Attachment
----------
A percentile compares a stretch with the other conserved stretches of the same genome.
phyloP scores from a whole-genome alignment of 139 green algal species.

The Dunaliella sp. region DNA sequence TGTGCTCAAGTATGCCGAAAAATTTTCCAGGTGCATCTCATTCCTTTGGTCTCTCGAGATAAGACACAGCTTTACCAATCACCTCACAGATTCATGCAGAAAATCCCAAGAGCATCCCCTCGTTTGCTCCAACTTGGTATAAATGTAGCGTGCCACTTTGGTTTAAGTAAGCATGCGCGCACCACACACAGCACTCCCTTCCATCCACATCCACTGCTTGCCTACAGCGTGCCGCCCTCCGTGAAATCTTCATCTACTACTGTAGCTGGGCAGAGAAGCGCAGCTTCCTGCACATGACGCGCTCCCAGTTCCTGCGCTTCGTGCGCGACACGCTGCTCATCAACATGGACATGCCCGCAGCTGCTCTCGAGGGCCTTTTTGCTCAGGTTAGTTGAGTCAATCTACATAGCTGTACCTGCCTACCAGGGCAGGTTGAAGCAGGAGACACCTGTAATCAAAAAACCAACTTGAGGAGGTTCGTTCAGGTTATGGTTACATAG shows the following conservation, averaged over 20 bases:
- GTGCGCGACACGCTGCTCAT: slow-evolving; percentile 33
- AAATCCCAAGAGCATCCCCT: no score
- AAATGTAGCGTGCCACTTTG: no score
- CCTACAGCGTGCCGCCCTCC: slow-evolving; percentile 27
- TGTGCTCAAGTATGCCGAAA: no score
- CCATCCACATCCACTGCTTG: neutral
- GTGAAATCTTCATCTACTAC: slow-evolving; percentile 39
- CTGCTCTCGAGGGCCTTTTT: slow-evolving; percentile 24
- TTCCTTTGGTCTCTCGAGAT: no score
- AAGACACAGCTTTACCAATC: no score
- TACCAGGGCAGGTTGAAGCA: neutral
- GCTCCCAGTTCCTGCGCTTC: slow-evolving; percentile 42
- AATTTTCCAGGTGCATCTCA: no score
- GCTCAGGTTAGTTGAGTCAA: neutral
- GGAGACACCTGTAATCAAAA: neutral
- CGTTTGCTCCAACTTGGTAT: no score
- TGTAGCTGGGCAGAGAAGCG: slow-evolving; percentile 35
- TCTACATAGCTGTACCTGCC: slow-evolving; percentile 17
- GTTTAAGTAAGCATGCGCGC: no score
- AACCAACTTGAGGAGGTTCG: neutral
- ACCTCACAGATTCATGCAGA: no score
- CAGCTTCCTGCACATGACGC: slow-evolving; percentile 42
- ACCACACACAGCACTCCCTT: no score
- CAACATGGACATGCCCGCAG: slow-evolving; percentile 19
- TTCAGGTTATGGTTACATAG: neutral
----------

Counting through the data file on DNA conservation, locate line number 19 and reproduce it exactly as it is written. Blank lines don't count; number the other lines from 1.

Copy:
- CGTTTGCTCCAACTTGGTAT: no score